GE Medical Device Cybersecurity Vulnerabilities Becoming More Public

Medical devices have vulnerabilities.


That’s a simple fact that medical device security experts don’t think too much about because we work on vulnerabilities as you work on patients. And like your patients, we have “frequent flyer” vendors whose devices drop very significant vulnerabilities regularly.

From 2001 to 2014, GE Healthcare has regularly failed to ensure that all of their devices have configurable root passwords. Root passwords. To be clear, these are the most important passwords for the medical device. These passwords often directly lead to the highest level of access, which includes all of your patient images and information. And these passwords get published publicly through the National Institute of Stands and Technology (, websites that aggregate vulnerabilities (e.g. ), and, of course, through secret channels of anyone who would want to make unauthorized contact with one of these medical devices.

This is a complete list of GE’s previous vulnerabilities (source:

Unfortunately, a recently released advisory indicates that the previously discovered medical device cybersecurity vulnerability was just the surface of the problem.


Homeland Defense’s Cybersecurity and Infrastructure Security Agency recently stated that the following models are all affected by the same sort of vulnerabilities (source:

Modality Product
MR 3.0T Signa HDxt / 3.0T Signa HDx, versions HD 16, HD23

1.5T Brivo MR355 / Optima MR360, versions SV20.1, SV23.0

1.5T Signa HDx / 1.5T Signa HDx, Signa HDi / Signa VIBRANT, versions HD16, HD23

Ultrasound, General Imaging LOGIQ 5 [BT03], LOGIQ 7 (BT03, BT04, BT06], LOGIQ 9 [BT02, BT03, BT04, BT06]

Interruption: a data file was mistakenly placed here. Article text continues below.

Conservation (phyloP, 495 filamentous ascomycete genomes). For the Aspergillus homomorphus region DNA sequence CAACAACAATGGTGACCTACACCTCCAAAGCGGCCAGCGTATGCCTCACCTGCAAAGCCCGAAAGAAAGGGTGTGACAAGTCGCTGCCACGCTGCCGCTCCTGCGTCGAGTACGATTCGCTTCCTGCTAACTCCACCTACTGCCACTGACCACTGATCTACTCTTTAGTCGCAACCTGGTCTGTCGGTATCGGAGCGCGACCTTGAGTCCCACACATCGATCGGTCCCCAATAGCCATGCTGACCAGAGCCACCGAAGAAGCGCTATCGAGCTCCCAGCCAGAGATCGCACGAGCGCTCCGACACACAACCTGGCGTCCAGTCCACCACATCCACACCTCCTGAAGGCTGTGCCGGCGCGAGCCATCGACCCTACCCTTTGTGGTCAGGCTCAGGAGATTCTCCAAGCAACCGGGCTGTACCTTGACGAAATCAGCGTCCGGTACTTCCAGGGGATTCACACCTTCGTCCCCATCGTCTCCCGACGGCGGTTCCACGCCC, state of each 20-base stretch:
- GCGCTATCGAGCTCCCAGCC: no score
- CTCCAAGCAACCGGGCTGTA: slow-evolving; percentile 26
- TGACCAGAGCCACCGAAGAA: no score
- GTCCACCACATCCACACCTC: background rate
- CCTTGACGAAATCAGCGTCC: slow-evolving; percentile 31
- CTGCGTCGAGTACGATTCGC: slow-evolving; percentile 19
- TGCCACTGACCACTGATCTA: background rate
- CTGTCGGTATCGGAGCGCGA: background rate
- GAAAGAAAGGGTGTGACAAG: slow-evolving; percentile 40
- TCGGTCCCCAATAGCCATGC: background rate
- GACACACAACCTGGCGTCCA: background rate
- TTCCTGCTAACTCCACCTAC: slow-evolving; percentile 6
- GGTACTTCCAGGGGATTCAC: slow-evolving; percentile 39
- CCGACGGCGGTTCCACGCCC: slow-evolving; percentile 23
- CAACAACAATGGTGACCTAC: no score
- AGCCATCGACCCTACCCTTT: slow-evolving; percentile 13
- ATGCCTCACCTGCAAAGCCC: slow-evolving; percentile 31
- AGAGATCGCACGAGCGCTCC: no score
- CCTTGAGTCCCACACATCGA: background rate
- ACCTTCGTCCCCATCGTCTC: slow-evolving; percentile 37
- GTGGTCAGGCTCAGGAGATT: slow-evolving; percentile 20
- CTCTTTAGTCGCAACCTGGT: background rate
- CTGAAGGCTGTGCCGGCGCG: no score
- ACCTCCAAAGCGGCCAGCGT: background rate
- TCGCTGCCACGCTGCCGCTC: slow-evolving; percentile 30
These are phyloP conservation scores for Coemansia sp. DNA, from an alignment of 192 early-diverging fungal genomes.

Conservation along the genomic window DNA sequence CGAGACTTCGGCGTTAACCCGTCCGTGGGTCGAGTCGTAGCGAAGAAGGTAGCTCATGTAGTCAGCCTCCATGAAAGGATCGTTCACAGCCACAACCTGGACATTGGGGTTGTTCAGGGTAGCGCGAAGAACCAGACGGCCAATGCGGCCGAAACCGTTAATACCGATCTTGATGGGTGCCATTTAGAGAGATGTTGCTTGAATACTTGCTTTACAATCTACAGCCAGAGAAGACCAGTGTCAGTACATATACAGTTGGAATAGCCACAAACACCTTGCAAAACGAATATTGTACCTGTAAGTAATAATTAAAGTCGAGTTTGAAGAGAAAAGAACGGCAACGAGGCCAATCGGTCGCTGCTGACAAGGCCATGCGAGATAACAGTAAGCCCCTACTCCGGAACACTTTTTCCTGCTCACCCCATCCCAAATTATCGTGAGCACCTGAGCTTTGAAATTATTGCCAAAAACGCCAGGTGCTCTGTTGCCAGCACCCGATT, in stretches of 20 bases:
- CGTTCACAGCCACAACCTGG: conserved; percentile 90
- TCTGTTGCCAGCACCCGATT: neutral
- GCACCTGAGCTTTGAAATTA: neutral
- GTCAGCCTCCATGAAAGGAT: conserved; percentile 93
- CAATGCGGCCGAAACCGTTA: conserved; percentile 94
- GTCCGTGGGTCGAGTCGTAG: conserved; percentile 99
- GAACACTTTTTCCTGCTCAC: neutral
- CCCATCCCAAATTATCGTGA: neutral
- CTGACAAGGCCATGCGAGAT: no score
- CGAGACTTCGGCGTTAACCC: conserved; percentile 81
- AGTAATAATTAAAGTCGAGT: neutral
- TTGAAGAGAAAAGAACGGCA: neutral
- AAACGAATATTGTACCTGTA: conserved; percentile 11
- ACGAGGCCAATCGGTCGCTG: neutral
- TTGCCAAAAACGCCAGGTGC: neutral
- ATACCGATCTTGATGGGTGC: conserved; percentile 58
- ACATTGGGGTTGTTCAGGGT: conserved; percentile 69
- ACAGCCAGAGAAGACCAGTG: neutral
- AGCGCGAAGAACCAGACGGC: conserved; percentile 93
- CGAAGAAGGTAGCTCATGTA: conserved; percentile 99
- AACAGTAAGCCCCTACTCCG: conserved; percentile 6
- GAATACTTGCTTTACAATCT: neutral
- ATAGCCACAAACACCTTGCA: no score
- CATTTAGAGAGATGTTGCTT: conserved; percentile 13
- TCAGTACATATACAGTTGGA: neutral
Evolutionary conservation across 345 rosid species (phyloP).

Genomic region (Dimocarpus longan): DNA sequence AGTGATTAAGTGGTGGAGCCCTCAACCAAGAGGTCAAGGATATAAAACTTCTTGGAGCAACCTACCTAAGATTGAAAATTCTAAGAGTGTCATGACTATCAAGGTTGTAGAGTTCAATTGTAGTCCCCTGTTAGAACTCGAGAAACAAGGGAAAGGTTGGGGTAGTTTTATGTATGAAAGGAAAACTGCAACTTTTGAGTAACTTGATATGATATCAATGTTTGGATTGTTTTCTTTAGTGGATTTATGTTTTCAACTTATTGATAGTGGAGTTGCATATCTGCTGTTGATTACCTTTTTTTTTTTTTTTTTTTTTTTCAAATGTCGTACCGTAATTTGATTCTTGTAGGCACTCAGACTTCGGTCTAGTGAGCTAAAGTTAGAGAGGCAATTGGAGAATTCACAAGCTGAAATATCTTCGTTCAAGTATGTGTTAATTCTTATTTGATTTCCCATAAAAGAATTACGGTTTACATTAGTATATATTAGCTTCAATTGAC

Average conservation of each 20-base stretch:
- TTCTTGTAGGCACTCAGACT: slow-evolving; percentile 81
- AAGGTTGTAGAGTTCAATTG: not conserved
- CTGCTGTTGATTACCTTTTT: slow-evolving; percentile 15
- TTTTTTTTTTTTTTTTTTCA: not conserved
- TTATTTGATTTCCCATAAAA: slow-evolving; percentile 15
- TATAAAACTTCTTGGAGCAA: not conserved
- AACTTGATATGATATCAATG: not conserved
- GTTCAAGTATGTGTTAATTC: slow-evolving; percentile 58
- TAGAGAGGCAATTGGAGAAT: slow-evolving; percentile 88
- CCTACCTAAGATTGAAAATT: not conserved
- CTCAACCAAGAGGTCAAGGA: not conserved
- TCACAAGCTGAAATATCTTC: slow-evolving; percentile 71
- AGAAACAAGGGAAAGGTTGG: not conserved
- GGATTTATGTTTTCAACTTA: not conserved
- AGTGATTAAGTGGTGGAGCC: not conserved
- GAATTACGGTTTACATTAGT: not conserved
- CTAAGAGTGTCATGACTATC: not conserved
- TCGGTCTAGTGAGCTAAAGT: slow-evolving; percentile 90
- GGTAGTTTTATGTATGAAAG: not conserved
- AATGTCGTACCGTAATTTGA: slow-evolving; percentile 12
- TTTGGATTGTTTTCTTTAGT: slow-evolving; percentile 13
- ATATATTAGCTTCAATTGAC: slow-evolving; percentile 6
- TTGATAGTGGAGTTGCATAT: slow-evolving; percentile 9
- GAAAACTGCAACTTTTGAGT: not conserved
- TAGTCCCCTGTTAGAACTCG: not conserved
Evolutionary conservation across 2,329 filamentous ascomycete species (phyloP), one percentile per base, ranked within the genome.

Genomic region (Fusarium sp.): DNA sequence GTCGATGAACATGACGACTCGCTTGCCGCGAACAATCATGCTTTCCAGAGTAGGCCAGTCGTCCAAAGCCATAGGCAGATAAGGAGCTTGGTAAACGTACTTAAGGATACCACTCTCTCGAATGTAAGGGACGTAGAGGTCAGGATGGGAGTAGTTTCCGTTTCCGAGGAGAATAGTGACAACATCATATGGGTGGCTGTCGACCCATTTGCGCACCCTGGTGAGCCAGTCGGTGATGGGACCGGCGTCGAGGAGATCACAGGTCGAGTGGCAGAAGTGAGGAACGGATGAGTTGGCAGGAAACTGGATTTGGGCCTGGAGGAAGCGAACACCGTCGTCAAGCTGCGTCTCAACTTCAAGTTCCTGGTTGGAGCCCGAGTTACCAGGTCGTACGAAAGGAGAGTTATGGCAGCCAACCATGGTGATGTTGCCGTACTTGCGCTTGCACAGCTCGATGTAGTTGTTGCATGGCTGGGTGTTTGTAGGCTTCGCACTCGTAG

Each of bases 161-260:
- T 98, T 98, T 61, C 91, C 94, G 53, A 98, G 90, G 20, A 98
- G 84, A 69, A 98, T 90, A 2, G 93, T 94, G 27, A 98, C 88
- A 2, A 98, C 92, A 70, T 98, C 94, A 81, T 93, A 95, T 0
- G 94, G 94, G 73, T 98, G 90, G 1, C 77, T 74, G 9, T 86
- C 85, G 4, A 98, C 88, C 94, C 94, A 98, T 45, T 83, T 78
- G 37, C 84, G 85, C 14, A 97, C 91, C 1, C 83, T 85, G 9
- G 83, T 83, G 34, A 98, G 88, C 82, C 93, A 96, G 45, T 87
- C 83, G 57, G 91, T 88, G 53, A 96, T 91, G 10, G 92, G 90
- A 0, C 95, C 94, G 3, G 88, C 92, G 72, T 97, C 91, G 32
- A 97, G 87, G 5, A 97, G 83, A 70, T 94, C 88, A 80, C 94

Ultrasound, Cardiovascular Vivid I [BT06], Vivid 7 {BT02-BT06], EchoPAC (Turnkey) [BT06], Image Vault (Turnkey) [4.3]
Ultrasound, Women’s Health Voluson 730 [BT05, BT08]
Advanced Visualization AW 4.0 to AW 4.6, AWS2.0 to AW3.0
Affected versions of the following can be determined by visiting the GE Customer Portal
Interventional Innova 2000, 3100, 4100, 2100-IQ, 3100-IQ, 4100-IQ, 212-IQ, 313-IQ

Optima 320, CL320i, CL323i, CL320, 3100

Optima IGS 320, 330; Innova IGS 5×0, 6×0, 7×0

Advanced Visualization AW 4.0 to AW 4.6, AWS2.0 to AW3.0
X-Ray Brivo XR118, XR383, XR515, XR575; Definium 5000, 6000, 8000, AMX 700; Discovery XR650, XR656, XR656+; Optima XR640, XR646, XR220amx, XR200amx; Precision 500D, WDR1
Mammography Seno 200D, DS, Essential; Senographe Pristina
Computed Tomography BrightSpeed Elite, Elite Select, Edge, Edge Select

Brivo CT385

Discovery CT590RT, CT750HD

LightSpeed VCT, Pro16, RT16

Optima Advance, CT520, CT540, CT660, CT580, CT580RT, CT580W, CT670, CT680 Quantum, Expert & Professional

Revolution EVO,HD,ACT, ACTs, CT, Discovery CT, Frontier, Frontier ES

Nuclear Medicine, PET/CT Brivo NM 615

Discovery NM 630, NM 750b, NM D530c, NM/CT D570c, NM/CT 670


Discovery NM830, NM/CT 860, NM/CT850, NM/CT 870, MI MI DR, IQ

Optima NM/CT 640



PET Discovery IQ, IQ upgrade

PETrace 800


The mitigations for these very significant vulnerabilities are complex and technical, and even with proper mitigations; the risk level as measured by the industry-standard scoring system (Common Vulnerability Scoring System Version 3) indicates that the critical risk vulnerability will only be reduced to a high-risk vulnerability.

Significant medical device cybersecurity vulnerability like these aren’t limited to just GE Healthcare. CE-Tech medical device security analysts have identified similar issues with several manufacturers. As medical device manufacturers continue to improve their security posture, it’s important that you have oversight over your devices and know where your risks lie. That’s where CE-Tech can help.

CE-Tech’s Cybersecurity Team can quickly identify where you’re vulnerable and help you identify practical mitigating strategies to protect your medical devices, your patients, and their data. If you have GE equipment, call CE-Tech today.